Tuesday, April 23, 2024

Stats NZ report sheds light on Māori housing and wellbeing

Stats NZ has shed some light on housing and wellbeing outcomes for Māori in a new report published today.

It found that Māori who lived close to their ancestral marae were more likely to experience a range of positive cultural outcomes, and own their homes, than those who lived further away. However, they were more likely to face economic hardship.

The information has been published today in Te Pā Harakeke – Māori housing and wellbeing 2021, bringing together data from Census, the General Social Survey, and Te Kupenga (Tatauranga Aotearoa’s survey of Māori wellbeing).

“Good quality housing contributes to physical and mental health, but for many Māori a home is more than just having a roof over their heads. It is also about being connected to people and place – their whakapapa,” Stats NZ work, wealth, and wellbeing statistics senior manager, Sean Broughton said.

“The role of housing in enabling people to connect to their tūrangawaewae is important to Māori wellbeing. The ability to pass down knowledge intergenerationally through collective participation in activities that connect whānau to their whenua is vital to a range of cultural outcomes, such as te reo Māori revitalisation.”

The report states that two thirds of Māori adults aged 15 years and over knew their ancestral marae, and 28% of those who did lived within 30 minutes’ drive. Māori living close to their marae tipuna (ancestral marae) were more likely to be engaged with their culture. They were far more likely to take part in activities related to te taiao (the environment) and were more able to fulfil their roles as mana whenua compared with those who lived further away. For example, they were more likely to:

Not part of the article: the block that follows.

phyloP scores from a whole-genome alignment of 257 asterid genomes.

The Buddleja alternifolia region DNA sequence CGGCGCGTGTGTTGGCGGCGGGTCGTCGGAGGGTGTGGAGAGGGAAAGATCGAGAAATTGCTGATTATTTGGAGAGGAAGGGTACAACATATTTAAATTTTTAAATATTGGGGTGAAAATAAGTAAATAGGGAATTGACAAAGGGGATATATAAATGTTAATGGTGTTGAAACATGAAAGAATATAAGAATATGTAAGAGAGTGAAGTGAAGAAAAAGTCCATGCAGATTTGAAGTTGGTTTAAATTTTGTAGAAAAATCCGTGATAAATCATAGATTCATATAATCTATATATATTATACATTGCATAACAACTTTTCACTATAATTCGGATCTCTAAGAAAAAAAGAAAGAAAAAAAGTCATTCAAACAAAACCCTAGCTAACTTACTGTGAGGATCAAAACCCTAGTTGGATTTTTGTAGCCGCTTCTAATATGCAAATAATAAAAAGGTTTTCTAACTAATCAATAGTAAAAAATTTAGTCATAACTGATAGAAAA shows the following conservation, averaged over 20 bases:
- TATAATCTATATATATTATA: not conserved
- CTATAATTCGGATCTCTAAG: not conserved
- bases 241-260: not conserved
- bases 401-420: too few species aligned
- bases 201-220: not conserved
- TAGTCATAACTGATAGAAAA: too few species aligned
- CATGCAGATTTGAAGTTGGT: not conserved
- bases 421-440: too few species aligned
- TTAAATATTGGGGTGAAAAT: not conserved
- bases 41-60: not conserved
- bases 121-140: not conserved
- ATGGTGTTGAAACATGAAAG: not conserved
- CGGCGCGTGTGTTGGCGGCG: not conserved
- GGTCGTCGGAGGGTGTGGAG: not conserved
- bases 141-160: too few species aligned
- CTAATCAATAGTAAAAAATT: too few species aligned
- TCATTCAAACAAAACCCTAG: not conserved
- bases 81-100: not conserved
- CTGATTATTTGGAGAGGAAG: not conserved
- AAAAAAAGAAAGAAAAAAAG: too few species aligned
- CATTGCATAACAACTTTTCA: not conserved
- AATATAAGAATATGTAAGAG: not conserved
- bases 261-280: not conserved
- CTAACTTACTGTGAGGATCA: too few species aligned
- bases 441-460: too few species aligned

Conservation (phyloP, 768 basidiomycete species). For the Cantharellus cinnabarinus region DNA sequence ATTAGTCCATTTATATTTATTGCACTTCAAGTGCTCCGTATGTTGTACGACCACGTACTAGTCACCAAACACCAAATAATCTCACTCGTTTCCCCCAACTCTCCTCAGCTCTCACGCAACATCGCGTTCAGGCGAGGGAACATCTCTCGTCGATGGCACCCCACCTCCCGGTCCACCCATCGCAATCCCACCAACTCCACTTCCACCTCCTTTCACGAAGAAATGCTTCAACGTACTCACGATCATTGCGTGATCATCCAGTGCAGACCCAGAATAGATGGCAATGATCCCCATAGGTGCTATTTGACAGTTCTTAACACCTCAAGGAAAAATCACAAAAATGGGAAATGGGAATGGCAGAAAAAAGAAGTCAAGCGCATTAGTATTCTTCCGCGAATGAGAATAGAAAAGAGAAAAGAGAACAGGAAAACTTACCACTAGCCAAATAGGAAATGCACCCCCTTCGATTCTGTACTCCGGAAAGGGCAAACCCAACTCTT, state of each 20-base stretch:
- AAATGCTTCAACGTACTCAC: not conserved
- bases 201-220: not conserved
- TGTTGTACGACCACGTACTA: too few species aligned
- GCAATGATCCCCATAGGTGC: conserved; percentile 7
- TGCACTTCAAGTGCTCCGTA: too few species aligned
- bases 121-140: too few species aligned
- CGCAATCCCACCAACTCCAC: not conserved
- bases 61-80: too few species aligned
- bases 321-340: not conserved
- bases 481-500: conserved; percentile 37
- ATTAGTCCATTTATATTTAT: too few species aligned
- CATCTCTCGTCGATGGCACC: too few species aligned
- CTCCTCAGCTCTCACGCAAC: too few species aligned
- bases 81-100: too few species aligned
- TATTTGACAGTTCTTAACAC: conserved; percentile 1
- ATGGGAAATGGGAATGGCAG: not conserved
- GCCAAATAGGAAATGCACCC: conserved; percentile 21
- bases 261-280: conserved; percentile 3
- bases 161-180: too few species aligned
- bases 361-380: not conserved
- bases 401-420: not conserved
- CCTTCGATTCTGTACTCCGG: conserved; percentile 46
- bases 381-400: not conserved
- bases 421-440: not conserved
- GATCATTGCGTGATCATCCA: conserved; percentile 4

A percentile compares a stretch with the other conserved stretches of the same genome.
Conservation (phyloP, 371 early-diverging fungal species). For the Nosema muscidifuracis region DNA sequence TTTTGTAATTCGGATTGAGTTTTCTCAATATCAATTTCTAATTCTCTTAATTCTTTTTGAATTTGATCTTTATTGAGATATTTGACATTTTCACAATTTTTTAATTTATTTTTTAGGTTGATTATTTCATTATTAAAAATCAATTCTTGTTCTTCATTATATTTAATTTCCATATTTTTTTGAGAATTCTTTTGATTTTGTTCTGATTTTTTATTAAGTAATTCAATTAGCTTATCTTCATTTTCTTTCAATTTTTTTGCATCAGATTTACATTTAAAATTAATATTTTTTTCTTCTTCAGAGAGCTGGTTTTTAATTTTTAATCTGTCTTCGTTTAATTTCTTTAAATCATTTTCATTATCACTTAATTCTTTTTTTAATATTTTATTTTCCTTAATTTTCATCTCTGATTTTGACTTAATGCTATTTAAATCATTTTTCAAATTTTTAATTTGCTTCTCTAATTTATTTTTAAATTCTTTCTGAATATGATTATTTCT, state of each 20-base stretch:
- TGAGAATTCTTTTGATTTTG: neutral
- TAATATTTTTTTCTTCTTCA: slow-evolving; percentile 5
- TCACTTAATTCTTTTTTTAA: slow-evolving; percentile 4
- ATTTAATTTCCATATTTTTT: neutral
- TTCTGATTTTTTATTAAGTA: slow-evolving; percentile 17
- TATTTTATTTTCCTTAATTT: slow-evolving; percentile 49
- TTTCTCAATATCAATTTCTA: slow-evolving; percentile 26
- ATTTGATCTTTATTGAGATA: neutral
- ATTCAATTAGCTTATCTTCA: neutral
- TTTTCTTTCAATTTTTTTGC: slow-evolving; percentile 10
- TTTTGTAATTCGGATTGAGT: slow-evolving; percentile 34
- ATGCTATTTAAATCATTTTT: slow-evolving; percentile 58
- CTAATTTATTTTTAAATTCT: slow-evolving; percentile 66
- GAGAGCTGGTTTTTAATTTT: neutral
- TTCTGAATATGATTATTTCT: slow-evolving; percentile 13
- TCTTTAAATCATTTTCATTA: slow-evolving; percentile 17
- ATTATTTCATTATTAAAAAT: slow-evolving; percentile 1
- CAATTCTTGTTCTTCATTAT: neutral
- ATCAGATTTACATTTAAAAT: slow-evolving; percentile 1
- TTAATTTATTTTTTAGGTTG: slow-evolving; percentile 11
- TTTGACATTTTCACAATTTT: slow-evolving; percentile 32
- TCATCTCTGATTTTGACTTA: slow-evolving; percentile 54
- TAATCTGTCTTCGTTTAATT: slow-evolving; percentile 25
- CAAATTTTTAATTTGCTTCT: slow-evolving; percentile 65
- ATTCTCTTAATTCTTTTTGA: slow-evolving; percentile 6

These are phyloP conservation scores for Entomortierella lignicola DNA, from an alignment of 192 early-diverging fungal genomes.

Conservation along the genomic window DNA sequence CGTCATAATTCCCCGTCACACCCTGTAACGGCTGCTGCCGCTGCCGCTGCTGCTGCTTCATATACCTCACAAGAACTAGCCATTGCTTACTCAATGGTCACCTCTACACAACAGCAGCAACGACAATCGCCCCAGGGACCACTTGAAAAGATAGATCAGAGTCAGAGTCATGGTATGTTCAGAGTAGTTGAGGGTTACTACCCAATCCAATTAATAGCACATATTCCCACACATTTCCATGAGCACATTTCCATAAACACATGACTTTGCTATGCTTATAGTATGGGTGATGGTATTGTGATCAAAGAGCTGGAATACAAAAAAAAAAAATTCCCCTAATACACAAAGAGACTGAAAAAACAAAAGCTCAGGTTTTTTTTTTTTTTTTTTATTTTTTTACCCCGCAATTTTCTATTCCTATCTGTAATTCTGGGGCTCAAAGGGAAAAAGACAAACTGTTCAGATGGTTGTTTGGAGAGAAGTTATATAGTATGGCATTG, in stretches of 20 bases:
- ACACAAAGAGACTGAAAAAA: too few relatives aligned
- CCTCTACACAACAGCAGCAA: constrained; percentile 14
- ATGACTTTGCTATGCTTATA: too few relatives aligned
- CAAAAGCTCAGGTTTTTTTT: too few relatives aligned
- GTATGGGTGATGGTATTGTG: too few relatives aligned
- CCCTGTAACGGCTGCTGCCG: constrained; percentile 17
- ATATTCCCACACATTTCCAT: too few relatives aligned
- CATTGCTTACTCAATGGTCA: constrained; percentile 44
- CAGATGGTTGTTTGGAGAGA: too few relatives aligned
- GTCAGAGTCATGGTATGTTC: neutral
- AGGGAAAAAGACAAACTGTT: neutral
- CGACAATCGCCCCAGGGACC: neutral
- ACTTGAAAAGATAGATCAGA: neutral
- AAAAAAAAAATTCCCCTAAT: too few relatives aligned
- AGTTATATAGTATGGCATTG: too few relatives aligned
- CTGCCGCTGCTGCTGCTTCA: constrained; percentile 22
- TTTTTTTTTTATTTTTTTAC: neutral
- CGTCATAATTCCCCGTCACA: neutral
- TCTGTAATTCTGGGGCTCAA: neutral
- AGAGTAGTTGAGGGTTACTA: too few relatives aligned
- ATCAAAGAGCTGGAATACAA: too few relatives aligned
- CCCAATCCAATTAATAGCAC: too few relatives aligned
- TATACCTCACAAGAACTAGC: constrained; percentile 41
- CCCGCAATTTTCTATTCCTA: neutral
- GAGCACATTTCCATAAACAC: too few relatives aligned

• gather traditional Māori kai (65%, compared with 53%);
  • gather materials for use in traditional practices such as raranga (weaving) and rongoā Māori (traditional medicine) (33%, compared with 24%);
  • take care of Māori sites of importance (59%, compared with 33%), and
  • take care of the natural environment (44%, compared with 33%).

In addition, Māori who lived within 30 minutes’ drive of their ancestral marae were more likely to have te reo Māori as the first language they learned and still understood (27%), or to use te reo Māori regularly at home if it is not their main language (37%), compared with Māori who lived further away (22% and 27%, respectively). A higher level of language proficiency was also reported, with those living close to their ancestral marae saying that they were more likely to speak, understand, read, and write te reo Māori well or very well.

Although there were consistent cultural, social, and environmental benefits for Māori living near their marae tipuna, the data shows that this was not the case for economic outcomes. Māori living within 30 minutes’ drive of their ancestral marae were less likely to have a current paid job (63%, compared with 69%) and more likely to report not having enough income to meet everyday needs (17%, compared with 12%), compared with Māori who lived further away.

While Māori living in close proximity to their marae tipuna were more likely to own or partly own their homes (50%, compared with 43%), they were also more likely to live in crowded situations, with 22% living in a home where one or more bedroom was required, compared with 17% of those living further afield.

“This new information can inform housing needs, particularly around papakainga development. Te Pā Harakeke – Māori housing and wellbeing 2021, shows that whānau connecting with their whenua has a range of benefits, but it also highlights a need to ensure that living on your whenua is economically sustainable,” Mr Broughton said.

“It is also important to acknowledge the role that our community marae play when it is harder for whānau to connect back to their ancestral marae.”

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